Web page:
irological safety of biologics were responsive and disaster led,” writes Aranha (12). Vaccines, too, have suffered multiple incidents of viral contamination, sometimes in products that reached the market (e.g., pediatric RSV and rotavirus vaccines). Causes include incomplete inactivation of live viruses, contamination of production systems, and contaminated excipients. Such incidents have not always caused harm, but public and media have zero tolerance for such hazards anyway, making any contamination incident damaging not only to individual vaccine manufacturers, but also the very concept of vaccination.

Through a combination of risk aversion and good fortune, no pathogenic viruses have yet been iatrogenically transmitted through biopharmaceuticals made by recombinant cell lines (13). That perfect record has reinforced conservation of processes and risk-aversion in bioengineering. But preserving that record has recently motivated manufacturers and regulators to adopt more sophisticated approaches to risk management. Such techniques have their roots in statistics used in finance for centuries, in civil aviation safety since the 1930s, and in other high-risk manufacturing industries (including small-molecule pharmaceuticals) in the ensuing decades.

Bioindustry’s evolving approach to preventing and mitigating viral contamination exemplifies the transition from a legacy attitude of risk aversion to a proactive risk management paradigm (14). Much credit goes to the FDA’s initiative: Several years of tentative guidance were codified in 2004’s Pharmaceutical CGMPs in the 21st Century — A Risk-Based Approach.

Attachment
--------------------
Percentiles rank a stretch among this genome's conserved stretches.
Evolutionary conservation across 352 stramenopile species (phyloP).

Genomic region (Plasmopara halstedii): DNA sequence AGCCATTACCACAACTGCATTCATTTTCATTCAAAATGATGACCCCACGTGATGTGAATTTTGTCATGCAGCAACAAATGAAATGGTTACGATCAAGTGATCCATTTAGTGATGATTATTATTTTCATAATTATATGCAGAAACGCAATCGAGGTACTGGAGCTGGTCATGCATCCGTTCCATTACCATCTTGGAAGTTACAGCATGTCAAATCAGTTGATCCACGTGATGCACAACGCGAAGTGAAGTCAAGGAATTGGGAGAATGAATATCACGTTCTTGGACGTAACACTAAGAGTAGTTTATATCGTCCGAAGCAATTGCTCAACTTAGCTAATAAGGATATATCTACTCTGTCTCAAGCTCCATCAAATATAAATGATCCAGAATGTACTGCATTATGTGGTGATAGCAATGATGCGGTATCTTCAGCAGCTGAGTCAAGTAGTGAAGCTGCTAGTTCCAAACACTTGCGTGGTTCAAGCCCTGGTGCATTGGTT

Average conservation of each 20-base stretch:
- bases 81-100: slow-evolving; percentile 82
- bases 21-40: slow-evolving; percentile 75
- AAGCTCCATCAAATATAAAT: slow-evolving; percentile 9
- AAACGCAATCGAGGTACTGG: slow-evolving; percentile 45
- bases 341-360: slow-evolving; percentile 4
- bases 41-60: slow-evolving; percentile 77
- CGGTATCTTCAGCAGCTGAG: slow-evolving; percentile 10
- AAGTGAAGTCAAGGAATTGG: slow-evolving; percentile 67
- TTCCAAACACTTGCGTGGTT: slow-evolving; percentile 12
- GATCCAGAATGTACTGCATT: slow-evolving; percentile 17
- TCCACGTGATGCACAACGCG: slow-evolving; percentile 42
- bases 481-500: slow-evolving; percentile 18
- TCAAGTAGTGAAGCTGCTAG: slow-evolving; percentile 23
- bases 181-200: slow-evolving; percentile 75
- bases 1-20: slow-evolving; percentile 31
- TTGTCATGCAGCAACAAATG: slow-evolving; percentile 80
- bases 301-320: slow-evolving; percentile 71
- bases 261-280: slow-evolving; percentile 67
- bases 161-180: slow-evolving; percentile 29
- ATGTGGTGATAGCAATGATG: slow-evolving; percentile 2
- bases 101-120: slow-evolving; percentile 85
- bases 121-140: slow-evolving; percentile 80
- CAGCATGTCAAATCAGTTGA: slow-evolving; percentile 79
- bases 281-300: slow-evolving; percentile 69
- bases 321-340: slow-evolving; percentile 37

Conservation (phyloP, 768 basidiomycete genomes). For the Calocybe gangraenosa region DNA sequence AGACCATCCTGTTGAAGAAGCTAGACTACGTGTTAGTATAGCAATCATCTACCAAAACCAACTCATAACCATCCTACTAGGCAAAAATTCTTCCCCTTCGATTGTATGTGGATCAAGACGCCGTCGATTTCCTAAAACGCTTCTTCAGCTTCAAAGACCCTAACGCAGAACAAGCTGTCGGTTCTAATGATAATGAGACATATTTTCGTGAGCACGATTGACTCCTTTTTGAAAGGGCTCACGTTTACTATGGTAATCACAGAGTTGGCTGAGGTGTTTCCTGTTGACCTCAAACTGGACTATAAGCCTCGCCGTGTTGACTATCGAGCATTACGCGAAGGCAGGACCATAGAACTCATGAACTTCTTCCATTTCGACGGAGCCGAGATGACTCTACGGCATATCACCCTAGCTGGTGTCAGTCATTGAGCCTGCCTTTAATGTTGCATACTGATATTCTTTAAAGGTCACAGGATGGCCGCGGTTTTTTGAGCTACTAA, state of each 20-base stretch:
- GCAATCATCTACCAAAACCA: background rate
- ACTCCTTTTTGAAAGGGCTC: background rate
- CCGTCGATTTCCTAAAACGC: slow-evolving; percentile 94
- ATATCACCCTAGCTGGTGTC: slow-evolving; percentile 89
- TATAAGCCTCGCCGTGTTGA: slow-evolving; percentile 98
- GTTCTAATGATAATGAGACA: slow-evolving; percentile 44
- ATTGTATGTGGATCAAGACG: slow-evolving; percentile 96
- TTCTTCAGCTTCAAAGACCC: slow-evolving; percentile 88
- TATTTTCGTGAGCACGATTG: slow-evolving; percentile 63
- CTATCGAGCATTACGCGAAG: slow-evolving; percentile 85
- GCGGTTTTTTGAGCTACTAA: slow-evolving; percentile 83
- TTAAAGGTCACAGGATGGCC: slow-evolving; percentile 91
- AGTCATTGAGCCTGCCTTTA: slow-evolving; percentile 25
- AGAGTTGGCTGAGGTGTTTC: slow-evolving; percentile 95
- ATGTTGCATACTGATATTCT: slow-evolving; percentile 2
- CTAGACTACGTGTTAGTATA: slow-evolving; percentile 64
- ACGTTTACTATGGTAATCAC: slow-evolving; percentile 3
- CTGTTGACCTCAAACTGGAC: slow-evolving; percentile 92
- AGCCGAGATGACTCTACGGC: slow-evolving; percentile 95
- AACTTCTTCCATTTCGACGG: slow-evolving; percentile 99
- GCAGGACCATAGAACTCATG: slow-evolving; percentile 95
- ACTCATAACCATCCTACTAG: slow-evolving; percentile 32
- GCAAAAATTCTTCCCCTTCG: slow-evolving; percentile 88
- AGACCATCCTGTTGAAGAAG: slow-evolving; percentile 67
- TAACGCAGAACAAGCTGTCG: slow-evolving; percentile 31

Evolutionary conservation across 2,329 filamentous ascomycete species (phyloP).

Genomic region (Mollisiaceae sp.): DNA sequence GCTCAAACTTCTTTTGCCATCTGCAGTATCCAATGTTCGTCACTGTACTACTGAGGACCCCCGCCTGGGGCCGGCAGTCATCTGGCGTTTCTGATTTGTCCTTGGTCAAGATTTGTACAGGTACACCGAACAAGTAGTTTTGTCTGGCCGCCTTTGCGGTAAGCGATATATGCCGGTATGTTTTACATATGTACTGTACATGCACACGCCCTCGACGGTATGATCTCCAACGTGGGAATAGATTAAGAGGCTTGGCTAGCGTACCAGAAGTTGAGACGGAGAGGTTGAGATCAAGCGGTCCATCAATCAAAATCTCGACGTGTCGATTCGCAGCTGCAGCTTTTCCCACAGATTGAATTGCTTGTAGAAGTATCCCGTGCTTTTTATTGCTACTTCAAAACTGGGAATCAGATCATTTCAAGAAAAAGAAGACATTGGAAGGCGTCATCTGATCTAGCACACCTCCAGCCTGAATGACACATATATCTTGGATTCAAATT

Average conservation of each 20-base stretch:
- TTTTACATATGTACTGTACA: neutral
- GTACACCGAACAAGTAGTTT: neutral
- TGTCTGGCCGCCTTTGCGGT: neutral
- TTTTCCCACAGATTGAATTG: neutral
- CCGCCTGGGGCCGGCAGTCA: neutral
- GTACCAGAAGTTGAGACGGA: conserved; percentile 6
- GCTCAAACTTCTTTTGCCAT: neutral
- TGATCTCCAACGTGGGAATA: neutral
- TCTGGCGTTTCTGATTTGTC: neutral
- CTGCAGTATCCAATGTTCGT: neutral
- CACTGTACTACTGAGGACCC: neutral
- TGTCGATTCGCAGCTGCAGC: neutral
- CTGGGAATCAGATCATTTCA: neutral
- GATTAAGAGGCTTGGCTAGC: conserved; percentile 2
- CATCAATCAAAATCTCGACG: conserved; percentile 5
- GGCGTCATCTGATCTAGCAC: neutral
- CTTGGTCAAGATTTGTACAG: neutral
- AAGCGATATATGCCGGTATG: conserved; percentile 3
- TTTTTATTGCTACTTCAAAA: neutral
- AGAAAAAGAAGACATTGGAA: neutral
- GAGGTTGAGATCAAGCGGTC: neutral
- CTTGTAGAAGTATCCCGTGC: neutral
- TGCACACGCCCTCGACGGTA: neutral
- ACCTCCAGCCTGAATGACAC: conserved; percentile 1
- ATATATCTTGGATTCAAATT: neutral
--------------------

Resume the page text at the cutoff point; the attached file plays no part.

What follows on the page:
A number of factors make viral contamination a particularly challenging risk-management issue. The potential for harm is great; even when not deadly, virus contamination incidents are always expensive, high-profile failures. The risk-acceptance level is low: Search for “rotavirus contamination” online to see how negative news coverage, distressed parenting bloggers, and the anti-vaccination movement predominate. Although (or perhaps because) the statistical risk is low, preventing viral contamination is not easy. Potential sources include infection of master cell banks, contamination of bioreactors or other processing equipment, and viruses or fragments lurking undetected in animal and plant-based growth factors, reagents, and excipients. Newly emerging or currently undiscovered viruses are a perennial threat that global connectivity has increased at all points in the supply chain and manufacturing process.

Viral hazards are especially hard to detect. As Aranha put it, detecting viruses faces more limitations than bacterial contamination does. Even more than with other infectious agents, with viruses “there are known-knowns, there are known-unknowns, and then there are the unknown-unknowns.” The latter two make 100%, “no-threshold” safety probabilistically impossible. “The concept of ‘virus-free’ is only as good as our detection methods,” she continues. “Since you find only what you’re looking for, there’s no guarantee that you haven’t missed something. Absence of evidence is not evidence of absence.”